In addition, such a ban is ineffective from the point of view of public health: as the prohibition of alcoholic beverages in the United States between 1920 and 1933 did not have an appreciable incidence in the phenomenon of alcoholism, in the most of the countries the various prohibition strategies for narcotics have not translated into a reduction in consumption. Worse, the prohibitionist model inevitably criminalizes consumers, as it pushes them to social marginality, it leaves them at the mercy of the sellers, encourages them to join drug trafficking as active subjects and condemns the use of substances lacking any control of production and quality. In addition, in the paradigm of prohibition addicted people see enormously their chances of reintegration and rehabilitation, because illegal drugs business needs them to maintain and broaden its market.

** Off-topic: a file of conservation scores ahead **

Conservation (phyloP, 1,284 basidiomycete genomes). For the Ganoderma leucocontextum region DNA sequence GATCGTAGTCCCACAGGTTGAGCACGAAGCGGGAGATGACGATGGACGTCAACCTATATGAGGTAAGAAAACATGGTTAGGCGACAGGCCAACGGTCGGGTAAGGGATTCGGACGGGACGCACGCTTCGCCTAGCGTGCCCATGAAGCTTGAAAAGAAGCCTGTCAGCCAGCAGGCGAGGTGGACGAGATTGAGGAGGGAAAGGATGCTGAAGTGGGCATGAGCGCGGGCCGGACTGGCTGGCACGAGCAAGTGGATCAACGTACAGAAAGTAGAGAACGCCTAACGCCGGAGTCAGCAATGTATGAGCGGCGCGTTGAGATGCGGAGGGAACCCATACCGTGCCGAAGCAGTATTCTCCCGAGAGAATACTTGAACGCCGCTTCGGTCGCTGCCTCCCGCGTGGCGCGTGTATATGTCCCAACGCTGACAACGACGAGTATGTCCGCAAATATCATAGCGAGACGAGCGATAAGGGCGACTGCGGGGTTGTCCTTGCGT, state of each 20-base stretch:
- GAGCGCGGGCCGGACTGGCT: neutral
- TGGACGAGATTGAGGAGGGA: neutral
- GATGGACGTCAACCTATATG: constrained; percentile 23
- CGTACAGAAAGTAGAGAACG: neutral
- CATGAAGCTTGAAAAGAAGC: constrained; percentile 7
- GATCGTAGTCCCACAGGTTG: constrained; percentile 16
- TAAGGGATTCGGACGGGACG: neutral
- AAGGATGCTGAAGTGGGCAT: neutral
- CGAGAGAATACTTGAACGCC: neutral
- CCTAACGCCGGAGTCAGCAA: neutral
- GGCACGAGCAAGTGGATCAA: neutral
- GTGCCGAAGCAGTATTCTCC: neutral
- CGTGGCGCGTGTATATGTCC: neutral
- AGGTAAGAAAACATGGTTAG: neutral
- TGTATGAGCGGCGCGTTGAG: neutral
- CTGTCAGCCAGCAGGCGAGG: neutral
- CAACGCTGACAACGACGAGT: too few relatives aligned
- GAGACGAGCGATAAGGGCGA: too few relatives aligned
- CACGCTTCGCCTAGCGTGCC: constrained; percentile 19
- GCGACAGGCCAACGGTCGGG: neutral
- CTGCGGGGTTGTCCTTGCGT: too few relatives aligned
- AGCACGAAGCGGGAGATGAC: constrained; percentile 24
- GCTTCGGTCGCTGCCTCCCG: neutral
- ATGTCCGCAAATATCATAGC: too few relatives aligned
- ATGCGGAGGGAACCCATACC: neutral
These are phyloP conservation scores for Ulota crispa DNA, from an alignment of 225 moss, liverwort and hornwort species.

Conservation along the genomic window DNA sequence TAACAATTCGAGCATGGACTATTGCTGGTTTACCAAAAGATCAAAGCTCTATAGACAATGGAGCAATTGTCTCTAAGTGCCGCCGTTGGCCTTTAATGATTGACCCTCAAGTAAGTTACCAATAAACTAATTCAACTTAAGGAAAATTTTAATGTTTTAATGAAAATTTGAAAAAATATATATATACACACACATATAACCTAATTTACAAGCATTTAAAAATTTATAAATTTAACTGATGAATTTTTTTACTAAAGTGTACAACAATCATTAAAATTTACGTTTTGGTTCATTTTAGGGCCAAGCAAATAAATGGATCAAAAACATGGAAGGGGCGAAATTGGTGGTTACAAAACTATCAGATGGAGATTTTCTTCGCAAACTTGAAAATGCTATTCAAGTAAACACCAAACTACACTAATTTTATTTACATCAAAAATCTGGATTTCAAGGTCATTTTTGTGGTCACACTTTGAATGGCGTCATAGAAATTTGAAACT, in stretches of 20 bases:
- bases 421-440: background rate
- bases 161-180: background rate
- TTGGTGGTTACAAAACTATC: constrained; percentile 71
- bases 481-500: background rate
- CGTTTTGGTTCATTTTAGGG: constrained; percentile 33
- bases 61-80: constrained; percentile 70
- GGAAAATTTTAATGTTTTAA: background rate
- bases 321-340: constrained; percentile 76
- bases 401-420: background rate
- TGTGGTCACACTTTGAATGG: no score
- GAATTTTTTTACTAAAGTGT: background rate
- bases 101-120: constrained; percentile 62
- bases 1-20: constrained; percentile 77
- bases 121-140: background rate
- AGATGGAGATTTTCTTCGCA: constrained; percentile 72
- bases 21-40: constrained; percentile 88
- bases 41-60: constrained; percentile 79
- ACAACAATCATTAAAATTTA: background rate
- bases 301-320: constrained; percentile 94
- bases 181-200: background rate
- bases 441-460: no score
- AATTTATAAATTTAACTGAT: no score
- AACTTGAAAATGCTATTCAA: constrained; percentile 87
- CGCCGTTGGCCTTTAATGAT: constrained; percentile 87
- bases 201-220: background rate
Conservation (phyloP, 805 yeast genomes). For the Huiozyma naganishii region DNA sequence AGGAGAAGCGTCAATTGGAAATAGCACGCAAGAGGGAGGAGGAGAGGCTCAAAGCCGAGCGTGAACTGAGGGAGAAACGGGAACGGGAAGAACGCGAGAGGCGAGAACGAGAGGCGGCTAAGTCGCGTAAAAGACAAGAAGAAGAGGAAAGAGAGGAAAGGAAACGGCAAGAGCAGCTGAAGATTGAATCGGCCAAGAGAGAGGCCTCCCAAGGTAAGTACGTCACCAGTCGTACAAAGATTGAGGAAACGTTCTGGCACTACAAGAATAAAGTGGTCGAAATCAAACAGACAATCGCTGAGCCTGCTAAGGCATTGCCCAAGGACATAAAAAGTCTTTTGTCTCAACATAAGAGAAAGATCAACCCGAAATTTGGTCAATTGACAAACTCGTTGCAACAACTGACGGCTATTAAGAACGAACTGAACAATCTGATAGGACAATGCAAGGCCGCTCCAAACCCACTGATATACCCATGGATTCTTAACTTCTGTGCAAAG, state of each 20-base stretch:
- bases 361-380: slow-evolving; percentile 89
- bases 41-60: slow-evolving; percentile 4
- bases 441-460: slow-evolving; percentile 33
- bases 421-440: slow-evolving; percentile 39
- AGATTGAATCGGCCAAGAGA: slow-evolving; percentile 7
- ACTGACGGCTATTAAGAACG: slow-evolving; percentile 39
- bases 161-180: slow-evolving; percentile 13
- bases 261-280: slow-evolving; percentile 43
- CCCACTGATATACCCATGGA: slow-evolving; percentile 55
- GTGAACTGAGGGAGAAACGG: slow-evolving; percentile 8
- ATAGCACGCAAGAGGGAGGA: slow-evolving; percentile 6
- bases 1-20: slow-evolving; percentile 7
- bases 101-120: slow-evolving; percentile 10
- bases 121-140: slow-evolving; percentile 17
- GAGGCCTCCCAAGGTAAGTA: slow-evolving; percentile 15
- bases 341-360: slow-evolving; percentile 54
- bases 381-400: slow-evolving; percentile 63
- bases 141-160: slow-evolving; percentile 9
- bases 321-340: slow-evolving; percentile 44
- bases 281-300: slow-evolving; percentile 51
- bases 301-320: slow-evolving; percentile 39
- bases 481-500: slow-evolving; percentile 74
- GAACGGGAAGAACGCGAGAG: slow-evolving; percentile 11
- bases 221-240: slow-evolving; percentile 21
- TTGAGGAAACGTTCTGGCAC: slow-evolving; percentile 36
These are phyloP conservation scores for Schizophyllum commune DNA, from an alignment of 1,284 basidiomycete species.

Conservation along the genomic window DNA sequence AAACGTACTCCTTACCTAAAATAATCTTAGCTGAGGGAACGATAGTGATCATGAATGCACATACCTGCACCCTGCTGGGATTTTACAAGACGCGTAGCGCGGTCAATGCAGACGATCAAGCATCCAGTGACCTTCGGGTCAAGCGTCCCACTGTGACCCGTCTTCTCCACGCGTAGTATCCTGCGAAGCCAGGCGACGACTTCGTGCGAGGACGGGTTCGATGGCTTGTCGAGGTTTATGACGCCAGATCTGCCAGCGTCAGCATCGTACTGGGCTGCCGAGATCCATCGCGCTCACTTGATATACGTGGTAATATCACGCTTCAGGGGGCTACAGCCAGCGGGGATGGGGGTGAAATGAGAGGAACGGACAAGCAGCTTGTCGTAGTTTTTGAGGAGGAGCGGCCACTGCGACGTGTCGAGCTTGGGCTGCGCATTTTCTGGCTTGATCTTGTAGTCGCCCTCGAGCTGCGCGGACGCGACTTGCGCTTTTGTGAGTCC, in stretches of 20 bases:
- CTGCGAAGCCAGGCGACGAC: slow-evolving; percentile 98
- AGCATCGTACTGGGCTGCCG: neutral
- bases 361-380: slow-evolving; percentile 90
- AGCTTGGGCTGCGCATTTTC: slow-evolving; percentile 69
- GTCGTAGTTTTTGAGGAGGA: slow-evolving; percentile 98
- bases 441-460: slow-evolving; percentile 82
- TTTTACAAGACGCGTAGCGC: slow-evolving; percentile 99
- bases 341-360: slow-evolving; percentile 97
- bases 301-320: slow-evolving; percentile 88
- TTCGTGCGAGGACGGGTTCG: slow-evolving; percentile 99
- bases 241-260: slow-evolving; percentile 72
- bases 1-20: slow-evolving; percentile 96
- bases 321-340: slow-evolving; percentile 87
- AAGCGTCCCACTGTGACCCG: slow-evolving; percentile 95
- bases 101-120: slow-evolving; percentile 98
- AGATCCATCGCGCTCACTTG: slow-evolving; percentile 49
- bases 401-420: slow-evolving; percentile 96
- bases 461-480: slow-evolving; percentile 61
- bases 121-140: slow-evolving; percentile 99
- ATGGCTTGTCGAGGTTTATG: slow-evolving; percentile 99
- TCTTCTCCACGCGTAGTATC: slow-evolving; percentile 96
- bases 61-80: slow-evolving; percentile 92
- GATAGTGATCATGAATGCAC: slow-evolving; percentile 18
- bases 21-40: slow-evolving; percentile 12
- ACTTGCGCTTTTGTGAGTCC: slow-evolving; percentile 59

From a strictly economic perspective, the main business of the drug trafficking does not reside in trafficking in drugs but in circumventing the prohibition corresponding, as it represents various opportunities to add value to their products, well above the actual costs of cultivation / production, transport and marketing: the crossing of borders and checkpoints, bribes to policemen, officials and politicians, the formation of armed bodies and of intelligence structures, communications and money laundering, among others, explain the huge differential between the costs of producing prohibited drugs and their price in the final markets; and explain, too, the huge margins of utility and profitability that characterize drug trafficking.